Your Guide to Securing a Home Equity Line of Credit
A family’s home is often their most valuable asset. If you’ve purchased a $300,000 home and only owe $200,000 on it, you’ve got a nice chunk of “equity,” or value, which can be utilized for whatever financial situation might arise in the future. One option to get your hands on this equity is to sell your house and keep the profit. Of course, that’s not usually the best option. A better option is to apply for a home equity line of credit, also called a “HELOC,” and to start using that equity for whatever you need!
What Is a HELOC?
To begin, let’s define a HELOC (pronounced “hee-lock). A HELOC is different from a conventional loan in that the funds are “available” to you much like the funds on a credit card are available to you. With a normal mortgage loan, you’re “given” the funds up front to purchase the home, which you begin paying back in monthly mortgage payments right away. With a HELOC, you will also have monthly payments due, but only based on the amount you’re utilizing at the time—just like a credit card.
The big difference between a HELOC and a credit card is that one is “secured” (the HELOC) and the other is “unsecured” (the credit card). This simply means that your HELOC is backed by the value of the house, thus making it a little easier to obtain. This also means that if you do not pay back the line of credit, the financial institution that provided the line can come after your home! In short, this ends up resulting in a foreclosure.
Your Home’s Value
Does being backed by the value of the home mean that it’s a guaranteed done deal and that you will be able to get the line of credit? Absolutely not! There are quite a few things that a lender will consider before approving an equity line, such as your current credit scores, your financial situation, and, of course, the overall value of the house.
Let’s focus on the value of the house. Typically, a mortgage lender does not want to lend more than 85% of the value of the home. Some lend 100% of the value (which has been a big part of the mortgage bubble issue). As a result, a lender will need to confirm not only the value of the home, but also your ability to repay the debt. The lending company will then decide on the amount it will consider for the HELOC, which may or may not be the entire amount of equity currently available in the house.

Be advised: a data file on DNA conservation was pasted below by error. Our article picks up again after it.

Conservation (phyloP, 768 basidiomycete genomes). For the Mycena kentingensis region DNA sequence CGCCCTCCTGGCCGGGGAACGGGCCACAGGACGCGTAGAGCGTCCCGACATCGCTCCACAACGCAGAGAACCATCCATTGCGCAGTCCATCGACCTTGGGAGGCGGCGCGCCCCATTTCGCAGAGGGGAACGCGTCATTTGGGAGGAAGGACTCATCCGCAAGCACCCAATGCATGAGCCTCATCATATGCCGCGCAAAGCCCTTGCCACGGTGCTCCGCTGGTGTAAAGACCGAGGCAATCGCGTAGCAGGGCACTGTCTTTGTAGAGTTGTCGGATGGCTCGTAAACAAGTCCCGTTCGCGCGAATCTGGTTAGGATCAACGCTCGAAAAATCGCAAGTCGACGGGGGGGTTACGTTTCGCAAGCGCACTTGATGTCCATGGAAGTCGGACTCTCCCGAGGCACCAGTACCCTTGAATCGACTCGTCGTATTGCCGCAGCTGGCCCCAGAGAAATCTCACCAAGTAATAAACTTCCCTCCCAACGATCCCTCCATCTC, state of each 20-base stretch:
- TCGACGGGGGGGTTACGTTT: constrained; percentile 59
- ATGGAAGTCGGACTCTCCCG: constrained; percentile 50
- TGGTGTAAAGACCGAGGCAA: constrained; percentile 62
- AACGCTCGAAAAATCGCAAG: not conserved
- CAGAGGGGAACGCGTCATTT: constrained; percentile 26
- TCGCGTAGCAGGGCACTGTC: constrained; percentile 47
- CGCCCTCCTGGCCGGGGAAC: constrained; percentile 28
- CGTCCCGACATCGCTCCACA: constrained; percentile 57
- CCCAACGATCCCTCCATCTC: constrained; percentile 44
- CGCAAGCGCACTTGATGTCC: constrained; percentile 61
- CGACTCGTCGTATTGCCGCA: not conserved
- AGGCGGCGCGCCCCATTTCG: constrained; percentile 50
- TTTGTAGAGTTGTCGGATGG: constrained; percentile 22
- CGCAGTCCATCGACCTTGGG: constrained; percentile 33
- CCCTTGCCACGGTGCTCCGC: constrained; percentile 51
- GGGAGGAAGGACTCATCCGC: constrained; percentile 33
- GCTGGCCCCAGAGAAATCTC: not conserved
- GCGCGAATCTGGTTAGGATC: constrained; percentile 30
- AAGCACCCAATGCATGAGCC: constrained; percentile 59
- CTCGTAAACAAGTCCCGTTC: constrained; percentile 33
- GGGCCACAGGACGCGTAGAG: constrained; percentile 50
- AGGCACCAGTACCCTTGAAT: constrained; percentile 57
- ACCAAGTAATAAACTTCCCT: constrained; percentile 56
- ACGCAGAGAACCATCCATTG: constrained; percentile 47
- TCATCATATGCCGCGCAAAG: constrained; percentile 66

Additionally, the interest rate on the loan will need to be determined. Most will have a variable interest rate offering lower monthly payments on the front end, but this may increase over the life of the loan. This is something you will want to be sure you understand very clearly before signing on the dotted line. Finally, much like your original loan, you may also have upfront costs such as application fees, title fees, appraisal fees, and other related expenses. Be sure to take this into account when starting the process and ask your lender about all of the associated fees.
It will be important for you to do your research when selecting a lender. Ask your friends, ask your family, and be sure to make several calls to different institutions. You will want to try to avoid asking the obvious questions, which are, “How much is this going to cost me?” and “What are the rates?” We can tell you the answer to both will be “it all depends,” so you want to ask more all-encompassing questions, like, “What is your process?” “What information is necessary?” and “What programs are available?” You’ll also want to be sure the person with whom you’re speaking and with whom you may potentially work is well-informed, knowledgeable, and personable.
Once the process is complete and you have been approved, you can access your funds for whatever you see fit. Home improvements, medical bills, college tuition, vacations—they are yours to do with as you please! Just remember, though, you’ll have to start paying it back!
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